Playwright, born into a French/Irish Catholic family in 1960, the youngest of eight children. He was raised on a farm near Bonnyville Alberta, and attended Grant MacEwan College in Edmonton, where he obtained a diploma in Theatre Production. He also studied English and Drama at the University of Alberta.
He also writes for film and video.
He has twice won the Alberta Culture Playwriting Award (1982 and 1986), and a Sterling Award (1996).
His plays include three monologues inspired by his experience of cerebral palsy: Jumpin' Jack (One Yellow Rabbit 2002); Objects in the Mirror (Saskatoon Fringe Festival 1997); Scraping the Surface (Vancouver Men's Fest 1995). Other plays are Waves, an expose of sexual misdemeanours in a "health club" (Alberta Theatre Projects, 1989, dir. Cathy Allison); Wheelie (Chinook Theatre 1988); Ba Ha Ha, an exploration of the significance of Bauhaus architecture (Edmonton Fringe Festival, 1987); The Big Sell about the liquidation of Fort MacMurray after the oil boom goes bust in 2006 (Theatre Network, 1986, dir. Stephen Heatley); White on White, about the presence of the Klu Klux Klan in Alberta (Theatre Network, 1985, dir. Raymond Storey); Cut!, which animates the characters cut from such classics as Hamlet and Oedipus Rex (Edmonton Fringe Festival 1985); The Prairie Church of Buster Galloway, which probes the morality of a group of Alberta farmers (Northern Light Theatre, 1983, Jace van der Veen).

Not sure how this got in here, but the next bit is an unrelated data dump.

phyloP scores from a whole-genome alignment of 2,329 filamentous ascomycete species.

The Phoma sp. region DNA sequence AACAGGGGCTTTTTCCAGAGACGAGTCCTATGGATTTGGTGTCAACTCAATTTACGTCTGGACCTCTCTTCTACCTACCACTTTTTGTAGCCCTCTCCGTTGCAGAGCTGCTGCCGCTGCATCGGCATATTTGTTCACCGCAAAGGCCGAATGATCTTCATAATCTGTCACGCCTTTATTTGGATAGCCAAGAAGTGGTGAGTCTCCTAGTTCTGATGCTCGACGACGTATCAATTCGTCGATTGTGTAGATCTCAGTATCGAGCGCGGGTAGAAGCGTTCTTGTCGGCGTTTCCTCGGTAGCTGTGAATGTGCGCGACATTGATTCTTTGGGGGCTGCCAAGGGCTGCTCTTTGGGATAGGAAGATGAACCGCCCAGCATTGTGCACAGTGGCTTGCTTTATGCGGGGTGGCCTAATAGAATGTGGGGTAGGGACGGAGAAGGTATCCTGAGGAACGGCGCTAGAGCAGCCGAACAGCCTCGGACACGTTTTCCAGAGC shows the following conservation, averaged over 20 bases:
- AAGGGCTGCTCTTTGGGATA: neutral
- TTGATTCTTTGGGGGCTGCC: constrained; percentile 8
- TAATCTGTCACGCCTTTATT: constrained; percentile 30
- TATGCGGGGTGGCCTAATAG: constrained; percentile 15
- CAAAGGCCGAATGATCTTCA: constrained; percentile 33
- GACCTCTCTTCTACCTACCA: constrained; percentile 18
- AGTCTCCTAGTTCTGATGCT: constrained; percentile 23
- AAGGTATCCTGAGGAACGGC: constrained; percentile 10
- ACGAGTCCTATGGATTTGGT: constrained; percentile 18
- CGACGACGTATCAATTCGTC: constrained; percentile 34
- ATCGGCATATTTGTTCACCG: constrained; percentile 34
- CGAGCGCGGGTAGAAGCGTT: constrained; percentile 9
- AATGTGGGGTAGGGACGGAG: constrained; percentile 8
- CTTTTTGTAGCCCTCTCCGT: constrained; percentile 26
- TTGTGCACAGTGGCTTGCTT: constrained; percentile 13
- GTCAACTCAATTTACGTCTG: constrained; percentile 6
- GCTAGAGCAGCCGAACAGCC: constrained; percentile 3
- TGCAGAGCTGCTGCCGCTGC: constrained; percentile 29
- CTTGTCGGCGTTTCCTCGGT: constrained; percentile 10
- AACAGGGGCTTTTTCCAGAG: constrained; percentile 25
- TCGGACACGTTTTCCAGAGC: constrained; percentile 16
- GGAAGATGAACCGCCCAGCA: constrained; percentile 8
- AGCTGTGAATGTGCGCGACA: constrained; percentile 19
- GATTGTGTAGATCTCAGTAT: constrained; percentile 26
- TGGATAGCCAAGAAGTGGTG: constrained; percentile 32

Published plays include: The Prairie Church of Buster Galloway Playwrights Union of Canada, 1987; Cut!: Five From the Fringe NeWest Press, 1986; Scraping the Surface: Three Plays by Lyle Victor Albert, NeWest Press, 2000.
Albert's most popular play, Scraping the Surface is a monologue in which the actor becomes the playwright, becomes the basic guy. It ironically explores the trials and tribulations of a "jumpy" young man with cerebral palsy, his evasions, disappointments, and triumphs, including shaving with a straight razor. For the past ten years, he has toured this play throughout North America and Europe, including the Kennedy Centre in Washington D.C.
The Lyle Victor Albert Centre in Bonnyville was named in his honour in 1982, and functioned as an arts centre for theatre, music, and dance until it was demolished in 2019 to make way for a new high school gym.
Profile by Anne Nothof, Athabasca University
Last updated 2019-11-14